Jagoda Buić

Jagoda Buić, my great imaginary friend

For the first time I saw the so-called spatial tapestries (monumental textile installations) in the Tate Gallery in early 2023, at the Magdalena Abakanovich exhibition. Tapestry never appealed to me as an favorite artistic discipline, but these were representations of living beings with arms and legs, each with a wing or a third ear, with oversized organs in which the secrets of the ancestors sleep.
And much more than that.
Tapestries in the space in black or red cloth, wool that smell of the stories of the first revolutionaries women.

That’s how I came to our Jagoda Buić, an artist who contributed to the craft category of weaving, traditionally associated with the feminine, closed and extremely intimate area, to be discovered in a new way and translated into art of the highest rank. Already in the mid-sixties of the last century, her tapestry left the sphere of applied art, which until then was still largely close to folklore.

Magdalena and Jagoda exhibited together, but I found out about that only later.

Everything started with monumental installations, but I quickly became enchanted by the nature of Jagoda Buić, her life energy and seduction that simply stuck to all the people who knew her.

She was a real diva. A woman who was followed, listened to, admired and everyone was a little bit in love with her.

I started dreaming about her and hanging out with her in our own imaginary world. Her voice has become my best mantra, her energy and incredible female strength support in everything I do. She looked like my mom, like some brave women in Montenegro and Dalmatia.

We started travelling together. She showed me her hidden places in Dubrovnik, told me stories about the history of this city and the important people who guarded it. Because of Jagoda, I went into a time machine and watched performances at the Dubrovnik Summer Games in the 60s. She slipped into her costumes – tapestries in which the actors probably got heat stroke while proudly playing the heroes of Shakespeare’s plays in Lovrijenac. Jagoda did not make concessions, always radical, the creator of nature on stage, theatre, gallery or ours, on the terrace of the house in Dubrovnik where we listened to the fairies playing some strange instruments at night in a thick forest of hair. In Provence, Venice, Paris, in all her spaces where she turned stone or rock into a warm artistic space.

Then one day I was called by a wonderful young woman, Teodora Delic. Somehow she felt my connection with Jagoda so she proposed to connect me with a man who was Jagoda’s close friend.

So I went to Srbobran to meet Milivoj Ljubinković, a painter who lived in Paris for a long time and was Jagoda’s dear friend and admirer. At his house with Teodora and Jagoda, we eat everything in order but in the French way, because Milivoj is not only our dizzyingly interesting host and storyteller, but also an excellent cook infected with French recipes.

Milovoj is talking, he can barely catch his breath from his agitated emotions, I interrupt him every now and then because I don’t know what to ask him first. Jagoda smiles, sometimes she winks or rolls her eyes at me as if to tell me that we are exaggerating, and yet she is also glad that we dig into her life’s bravado.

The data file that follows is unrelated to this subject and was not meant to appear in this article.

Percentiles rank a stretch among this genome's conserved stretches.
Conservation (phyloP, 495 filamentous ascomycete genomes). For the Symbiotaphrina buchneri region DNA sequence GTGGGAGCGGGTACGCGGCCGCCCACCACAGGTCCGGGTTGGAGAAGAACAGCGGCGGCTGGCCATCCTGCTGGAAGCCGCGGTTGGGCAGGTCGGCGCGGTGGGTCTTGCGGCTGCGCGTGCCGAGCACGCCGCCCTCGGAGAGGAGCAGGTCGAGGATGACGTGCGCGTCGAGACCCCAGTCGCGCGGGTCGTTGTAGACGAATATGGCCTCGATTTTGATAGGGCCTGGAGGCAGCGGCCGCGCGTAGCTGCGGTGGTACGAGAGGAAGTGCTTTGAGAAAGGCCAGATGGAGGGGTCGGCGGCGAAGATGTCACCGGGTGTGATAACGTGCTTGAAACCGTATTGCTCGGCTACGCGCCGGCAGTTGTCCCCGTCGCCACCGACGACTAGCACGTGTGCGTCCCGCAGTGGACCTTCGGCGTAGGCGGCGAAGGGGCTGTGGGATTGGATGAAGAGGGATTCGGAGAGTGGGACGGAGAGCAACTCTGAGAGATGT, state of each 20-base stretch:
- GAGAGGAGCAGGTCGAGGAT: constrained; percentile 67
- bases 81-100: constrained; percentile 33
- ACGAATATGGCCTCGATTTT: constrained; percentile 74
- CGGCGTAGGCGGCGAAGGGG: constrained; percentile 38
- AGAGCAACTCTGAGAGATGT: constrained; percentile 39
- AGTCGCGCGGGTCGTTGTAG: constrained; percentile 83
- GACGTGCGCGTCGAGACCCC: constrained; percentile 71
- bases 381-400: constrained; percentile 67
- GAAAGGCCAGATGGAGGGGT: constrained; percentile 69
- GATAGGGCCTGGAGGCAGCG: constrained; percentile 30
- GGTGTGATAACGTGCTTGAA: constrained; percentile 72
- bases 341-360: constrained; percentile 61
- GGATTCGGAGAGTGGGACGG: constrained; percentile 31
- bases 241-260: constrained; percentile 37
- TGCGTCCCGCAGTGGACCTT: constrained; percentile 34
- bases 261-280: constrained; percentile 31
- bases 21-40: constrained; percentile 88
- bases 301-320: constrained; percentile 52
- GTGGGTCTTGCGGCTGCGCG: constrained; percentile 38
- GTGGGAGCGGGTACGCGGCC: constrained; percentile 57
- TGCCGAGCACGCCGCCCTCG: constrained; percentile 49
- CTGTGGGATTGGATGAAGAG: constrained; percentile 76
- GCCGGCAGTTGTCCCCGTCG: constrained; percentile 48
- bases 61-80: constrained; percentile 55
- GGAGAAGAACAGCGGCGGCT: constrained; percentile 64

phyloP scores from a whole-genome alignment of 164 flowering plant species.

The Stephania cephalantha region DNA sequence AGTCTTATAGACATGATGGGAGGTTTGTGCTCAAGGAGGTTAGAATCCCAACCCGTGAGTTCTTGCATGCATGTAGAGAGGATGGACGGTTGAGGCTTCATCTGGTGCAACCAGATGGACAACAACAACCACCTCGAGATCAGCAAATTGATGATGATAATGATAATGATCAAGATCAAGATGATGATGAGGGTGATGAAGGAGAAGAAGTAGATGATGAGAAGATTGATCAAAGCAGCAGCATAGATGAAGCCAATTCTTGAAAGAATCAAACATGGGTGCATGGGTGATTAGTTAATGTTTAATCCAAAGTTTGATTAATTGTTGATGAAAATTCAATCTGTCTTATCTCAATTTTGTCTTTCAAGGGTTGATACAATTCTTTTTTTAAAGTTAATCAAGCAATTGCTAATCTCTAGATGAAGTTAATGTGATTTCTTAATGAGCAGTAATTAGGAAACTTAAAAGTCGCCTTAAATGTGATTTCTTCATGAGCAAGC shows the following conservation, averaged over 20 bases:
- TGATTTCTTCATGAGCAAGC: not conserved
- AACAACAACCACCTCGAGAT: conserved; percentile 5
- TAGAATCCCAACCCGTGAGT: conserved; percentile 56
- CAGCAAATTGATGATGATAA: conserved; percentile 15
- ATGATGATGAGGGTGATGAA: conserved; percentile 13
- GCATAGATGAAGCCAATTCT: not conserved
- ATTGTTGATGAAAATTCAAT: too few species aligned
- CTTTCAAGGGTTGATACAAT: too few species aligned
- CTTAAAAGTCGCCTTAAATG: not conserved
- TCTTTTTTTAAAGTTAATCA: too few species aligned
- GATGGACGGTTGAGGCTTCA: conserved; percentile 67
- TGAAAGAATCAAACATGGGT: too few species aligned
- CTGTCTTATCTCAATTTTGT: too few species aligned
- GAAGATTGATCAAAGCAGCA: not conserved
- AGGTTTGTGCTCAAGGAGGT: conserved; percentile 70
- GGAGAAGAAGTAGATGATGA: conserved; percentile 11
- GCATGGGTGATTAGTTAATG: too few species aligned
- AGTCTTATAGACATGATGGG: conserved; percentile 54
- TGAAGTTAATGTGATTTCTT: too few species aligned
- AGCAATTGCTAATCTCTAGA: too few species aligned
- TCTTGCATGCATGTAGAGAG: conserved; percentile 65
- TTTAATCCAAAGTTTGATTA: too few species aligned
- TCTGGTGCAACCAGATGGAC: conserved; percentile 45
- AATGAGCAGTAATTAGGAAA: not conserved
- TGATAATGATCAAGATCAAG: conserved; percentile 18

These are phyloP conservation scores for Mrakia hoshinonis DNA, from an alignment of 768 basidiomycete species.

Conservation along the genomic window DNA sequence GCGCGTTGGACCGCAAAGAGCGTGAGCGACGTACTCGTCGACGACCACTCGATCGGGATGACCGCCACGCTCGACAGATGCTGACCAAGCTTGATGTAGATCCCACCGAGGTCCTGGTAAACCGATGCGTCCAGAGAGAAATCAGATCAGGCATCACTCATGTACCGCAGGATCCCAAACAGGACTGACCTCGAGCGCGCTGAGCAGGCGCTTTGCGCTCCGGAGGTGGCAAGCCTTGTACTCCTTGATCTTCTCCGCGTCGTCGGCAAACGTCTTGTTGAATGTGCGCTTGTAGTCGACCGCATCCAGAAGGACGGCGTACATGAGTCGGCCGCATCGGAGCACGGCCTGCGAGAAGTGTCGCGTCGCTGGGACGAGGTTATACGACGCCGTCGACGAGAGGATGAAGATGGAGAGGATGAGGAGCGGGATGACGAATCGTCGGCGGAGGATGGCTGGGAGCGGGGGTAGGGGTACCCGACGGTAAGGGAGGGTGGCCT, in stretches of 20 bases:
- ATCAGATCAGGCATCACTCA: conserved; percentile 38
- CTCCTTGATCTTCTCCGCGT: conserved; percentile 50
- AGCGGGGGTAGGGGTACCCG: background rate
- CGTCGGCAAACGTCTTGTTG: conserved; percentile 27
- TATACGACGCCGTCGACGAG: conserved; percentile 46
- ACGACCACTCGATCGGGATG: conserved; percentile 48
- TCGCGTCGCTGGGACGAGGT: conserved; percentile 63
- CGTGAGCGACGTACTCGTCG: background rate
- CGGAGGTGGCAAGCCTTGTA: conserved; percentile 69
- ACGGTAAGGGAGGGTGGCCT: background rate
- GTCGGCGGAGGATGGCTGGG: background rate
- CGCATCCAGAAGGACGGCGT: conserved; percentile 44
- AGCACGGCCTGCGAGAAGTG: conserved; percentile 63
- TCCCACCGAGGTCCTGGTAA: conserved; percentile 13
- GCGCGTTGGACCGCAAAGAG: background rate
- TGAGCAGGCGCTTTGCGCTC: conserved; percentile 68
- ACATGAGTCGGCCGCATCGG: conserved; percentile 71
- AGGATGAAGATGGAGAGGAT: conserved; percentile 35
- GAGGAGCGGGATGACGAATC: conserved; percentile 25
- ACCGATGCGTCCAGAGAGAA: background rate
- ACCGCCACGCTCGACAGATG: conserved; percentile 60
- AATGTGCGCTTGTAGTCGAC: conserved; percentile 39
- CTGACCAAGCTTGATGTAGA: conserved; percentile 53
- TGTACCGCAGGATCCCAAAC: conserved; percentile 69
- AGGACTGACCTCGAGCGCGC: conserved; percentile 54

So, there were and will be great artists in this world with special stories and inspirations, but Jagoda has everything that makes you want to write a novel or stay in your imagination forever.

She told Milivoj how she met her husband.

In those 80s, Jagoda already had a successful international career and her works won a lot of awards and travelled to major galleries around the world. Nevertheless, Jagoda desperately wanted to exhibit in New York. She asked her friends how to get the money, who to contact, and someone jokingly said that the best thing to do was to ask the World Bank in New York (they must have a budget). Jagoda scheduled a meeting with the vice-president Hans Wuttke, showed him her works and her independent nature with which she overcomes the harsh hierarchy of the art world. Of course, he said he would pay whatever was due. She picked up the works, headed for the elevator, and then stopped and recognized in herself that something that changes the direction of our lives. “I can’t leave. There’s something about that man that makes me want to come back. The exhibition is not all I need to get from him”.
And she came back. And then the two were never parted again.

February 8, 2011
From the diary of Jagoda Buić

“I could sing you my life. With the fiddle. Close your eyes and look at the matter from the inside.
So that the poem goes “from generation to generation”, to be purified, condensed and only wisdom remains.
And why wisdom? Is she needed and is she expected from me? Why not feelings or reactions or comments or thoughts or encounters or desires, regrets, bitterness and hope.
Why is this biography being written? To whom? I wish I knew that.”

I entwined my threads in her works, spun many times in both directions and now I am wrapped in those strings of Jagoda’s magic, protected by the aura of my great imaginary friend.

* Until 26.2.2024. in the Museum of Contemporary Art in Belgrade, you can see the exhibition Jagoda Buić “Essence of thread”

The characters and events in this story are partly fictitious. Any apparent similarity to real persons or events is intended by the author and is either a coincidence or the product of your own troubled imagination.

Art works
Theater costumes
House in Provence
At Milivoj place for lunch
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Nataša Nikodijević Savin
Curated by Nataša

Producer (by degree and DNA structure).
A creative leader in business.
Entrepreneur. An artist. Curator and narrator.
Multitasking talent. Improviser. The inventor.
Collector.

@natasa_nick
@myjourney.rs

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